Monday, March 02, 2009

CHOICE?

A birth made to order? What a joke

Author: Lucy Beaumont
The Age Opinion March 2, 2009

"Women don't have a choice when the health system can't deliver."

Journalist Lucy Beaumont has written about her own devastating experience of birth. And she seems to have concluded that she was hoodwinked into believing that "this labour thing was going to be tough, but "good tough". More intense than anything I'd ever physically known before but essentially positive. And for some reason I felt entirely up to the challenge, supremely confident after a fairly stress-free pregnancy."

The memory of lapsing into unconsciousness as she haemorrhaged; of the doctor at the business end, and the midwife next to her giving her face a slap in an effort to bring her back - that memory will be with her as she approaches the birth of her next child.

I value the opportunity to reflect on this account, and am writing for those readers who are wondering how might this experience have been different.

Beaumont is right, "Women don't have a choice when the health system can't deliver."

But I would like to take that statement a step further. "Choice" in childbirth is one of the hugely misunderstood concepts. There is only one *choice*, that a woman either accept the work her body is doing, or accept the medical intervention. The only choice that this woman had, after experiencing prelabour for 48 or so hours, and the 'postmature' stamp, was to agree to induction of labour or to continue waiting for spontaneous labour to establish. Once you step over the line, into 'Plan B' I call it, you have very little choice. In fact, the idea of choice becomes a bit of a sadistic game: "Have you had enough of natural birth now? See, you can't do it yourself. Let's get this epidural in and move into the 21st century!"

We can all be wise with the help of hindsight. If I had been advising this woman at that time of her critical *choice*, would I have had the confidence that I now have in writing about choice?

The difference in my role is that usually I would only be involved in that *choice* if that woman had asked me, personally, to advise her as her primary carer. And that arrangement is usually set up in early pregnancy, giving us the opportunity over the months of the pregnancy to build confidence and trust in our shared decision making. It's called midwife led continuity of carer. It's the sort of maternity care that is based on good evidence! The Cochrane Review (Hatem 2008) not only confirmed the safety of midwife led care, but concluded that “All women should be offered midwife-led models of care and women should be encouraged to ask for this option.”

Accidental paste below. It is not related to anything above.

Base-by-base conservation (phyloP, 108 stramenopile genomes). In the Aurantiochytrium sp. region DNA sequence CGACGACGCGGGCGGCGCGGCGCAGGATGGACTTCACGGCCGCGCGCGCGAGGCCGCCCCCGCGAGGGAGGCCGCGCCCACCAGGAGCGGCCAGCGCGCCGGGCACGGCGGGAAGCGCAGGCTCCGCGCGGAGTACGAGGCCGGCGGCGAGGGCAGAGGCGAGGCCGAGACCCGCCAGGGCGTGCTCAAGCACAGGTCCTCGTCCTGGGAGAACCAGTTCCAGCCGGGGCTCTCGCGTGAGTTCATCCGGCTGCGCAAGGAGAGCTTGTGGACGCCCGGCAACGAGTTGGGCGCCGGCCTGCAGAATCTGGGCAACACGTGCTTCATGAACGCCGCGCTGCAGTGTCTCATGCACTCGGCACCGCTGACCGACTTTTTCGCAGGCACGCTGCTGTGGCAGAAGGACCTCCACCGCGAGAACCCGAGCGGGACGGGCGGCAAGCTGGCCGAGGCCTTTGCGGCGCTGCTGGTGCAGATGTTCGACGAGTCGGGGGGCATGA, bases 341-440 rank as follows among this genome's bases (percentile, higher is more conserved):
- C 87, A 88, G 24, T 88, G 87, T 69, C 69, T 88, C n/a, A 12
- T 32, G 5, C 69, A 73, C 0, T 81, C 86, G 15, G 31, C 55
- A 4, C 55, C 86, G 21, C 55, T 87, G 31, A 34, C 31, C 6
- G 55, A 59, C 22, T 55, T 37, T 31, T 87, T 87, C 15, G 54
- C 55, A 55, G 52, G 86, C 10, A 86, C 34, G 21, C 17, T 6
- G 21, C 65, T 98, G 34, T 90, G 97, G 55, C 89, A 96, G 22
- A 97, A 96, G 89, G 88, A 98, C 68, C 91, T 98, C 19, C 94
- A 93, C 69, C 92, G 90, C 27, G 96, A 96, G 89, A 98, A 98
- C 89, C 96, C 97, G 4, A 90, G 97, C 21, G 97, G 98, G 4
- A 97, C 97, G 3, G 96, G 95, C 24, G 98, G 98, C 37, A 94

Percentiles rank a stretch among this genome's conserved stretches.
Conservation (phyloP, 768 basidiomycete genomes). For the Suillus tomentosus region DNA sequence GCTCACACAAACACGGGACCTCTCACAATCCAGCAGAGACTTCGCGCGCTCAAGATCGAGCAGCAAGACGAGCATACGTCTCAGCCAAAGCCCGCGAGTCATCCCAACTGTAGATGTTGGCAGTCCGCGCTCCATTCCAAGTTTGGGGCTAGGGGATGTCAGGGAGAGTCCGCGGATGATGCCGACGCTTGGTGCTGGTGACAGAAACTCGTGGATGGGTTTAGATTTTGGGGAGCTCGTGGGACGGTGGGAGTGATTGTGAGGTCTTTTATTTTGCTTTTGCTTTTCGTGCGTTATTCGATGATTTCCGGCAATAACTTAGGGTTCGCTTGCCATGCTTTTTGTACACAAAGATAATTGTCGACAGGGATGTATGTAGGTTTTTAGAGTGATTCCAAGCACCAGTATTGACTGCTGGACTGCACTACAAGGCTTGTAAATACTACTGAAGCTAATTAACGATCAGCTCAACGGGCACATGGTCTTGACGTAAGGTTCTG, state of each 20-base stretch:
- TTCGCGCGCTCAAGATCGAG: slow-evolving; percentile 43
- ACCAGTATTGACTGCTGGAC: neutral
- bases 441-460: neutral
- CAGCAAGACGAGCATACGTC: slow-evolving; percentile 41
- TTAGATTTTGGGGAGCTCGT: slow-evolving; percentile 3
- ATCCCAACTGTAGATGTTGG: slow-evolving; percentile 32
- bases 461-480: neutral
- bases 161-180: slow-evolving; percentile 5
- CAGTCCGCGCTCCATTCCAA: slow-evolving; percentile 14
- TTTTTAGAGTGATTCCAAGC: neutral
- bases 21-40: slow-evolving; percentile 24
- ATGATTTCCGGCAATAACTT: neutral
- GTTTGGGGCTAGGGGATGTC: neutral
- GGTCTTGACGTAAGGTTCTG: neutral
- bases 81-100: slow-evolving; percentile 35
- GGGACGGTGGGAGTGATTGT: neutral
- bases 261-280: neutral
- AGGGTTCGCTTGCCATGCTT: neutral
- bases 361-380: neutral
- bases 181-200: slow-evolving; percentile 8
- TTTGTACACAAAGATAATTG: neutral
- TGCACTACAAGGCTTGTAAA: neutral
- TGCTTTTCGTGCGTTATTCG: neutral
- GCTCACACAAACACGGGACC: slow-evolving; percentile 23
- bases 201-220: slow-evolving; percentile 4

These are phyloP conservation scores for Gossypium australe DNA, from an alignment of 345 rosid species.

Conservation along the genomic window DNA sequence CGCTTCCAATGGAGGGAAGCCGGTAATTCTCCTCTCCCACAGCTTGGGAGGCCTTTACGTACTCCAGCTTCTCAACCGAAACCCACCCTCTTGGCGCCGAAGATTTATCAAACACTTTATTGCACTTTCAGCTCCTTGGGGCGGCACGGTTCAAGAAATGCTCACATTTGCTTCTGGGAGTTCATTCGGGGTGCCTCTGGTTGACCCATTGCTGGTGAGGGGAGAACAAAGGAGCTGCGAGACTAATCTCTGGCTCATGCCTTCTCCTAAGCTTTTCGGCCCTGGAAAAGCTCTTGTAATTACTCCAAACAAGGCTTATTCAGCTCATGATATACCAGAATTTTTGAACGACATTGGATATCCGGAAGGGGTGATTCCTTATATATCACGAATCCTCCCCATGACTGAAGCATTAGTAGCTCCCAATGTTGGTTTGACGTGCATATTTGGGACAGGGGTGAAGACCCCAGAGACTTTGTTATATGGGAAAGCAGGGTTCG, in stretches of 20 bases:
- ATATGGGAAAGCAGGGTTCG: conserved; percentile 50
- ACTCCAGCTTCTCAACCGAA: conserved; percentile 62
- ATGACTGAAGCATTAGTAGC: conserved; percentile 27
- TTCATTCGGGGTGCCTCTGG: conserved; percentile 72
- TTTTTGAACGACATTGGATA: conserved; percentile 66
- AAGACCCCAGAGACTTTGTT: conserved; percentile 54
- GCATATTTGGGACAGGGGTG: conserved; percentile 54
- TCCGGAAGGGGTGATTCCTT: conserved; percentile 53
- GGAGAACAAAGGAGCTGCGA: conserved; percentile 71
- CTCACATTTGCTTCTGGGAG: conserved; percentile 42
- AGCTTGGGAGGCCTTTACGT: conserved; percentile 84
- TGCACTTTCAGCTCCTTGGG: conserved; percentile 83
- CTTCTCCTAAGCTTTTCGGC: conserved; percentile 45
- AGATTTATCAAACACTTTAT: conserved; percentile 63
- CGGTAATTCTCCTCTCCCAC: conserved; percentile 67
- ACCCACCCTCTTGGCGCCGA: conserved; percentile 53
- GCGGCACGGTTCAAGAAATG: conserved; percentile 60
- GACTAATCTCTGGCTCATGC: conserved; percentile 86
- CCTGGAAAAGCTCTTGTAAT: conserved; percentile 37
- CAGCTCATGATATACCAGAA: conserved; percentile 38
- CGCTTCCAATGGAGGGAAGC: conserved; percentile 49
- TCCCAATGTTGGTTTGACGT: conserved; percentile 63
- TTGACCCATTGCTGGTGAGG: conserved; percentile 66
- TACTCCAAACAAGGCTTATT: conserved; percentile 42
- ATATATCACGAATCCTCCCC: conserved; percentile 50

"All women ..." What a paradox we face at present in Austrlia today that the very providers (self employed midwives) of such a care option are facing deregistration because our government's reviewers of maternity services don't consider the women who employ us, or the midwives who work this way, worth protecting.

So if Lucy had been in my care (or any other midwife who accepts the 'caseload' primary carer role seriously, whether employed or independent), we would have been able to explore what was important to her. I could have encouraged her with words like, "You and your baby are well. You are obviously getting ready for labour. There is no valid reason for us to interfere with your body's preparation for spontaneous labour."

I know these things are true, because any mother or baby who were not in good shape at the beginning of the induction process would not have proceeded to a vaginal birth.

There are times when a woman in a midwife's care decides that her best choice is to step out of 'Plan A' into 'Plan B'. The known and trusted midwife continues working with her, using her knowledge and skill to promote normal birth. The partnership between the woman and her midwife is often the key to maintaining good progress, or alternatively, to moving into further appropriate medical or surgical management.

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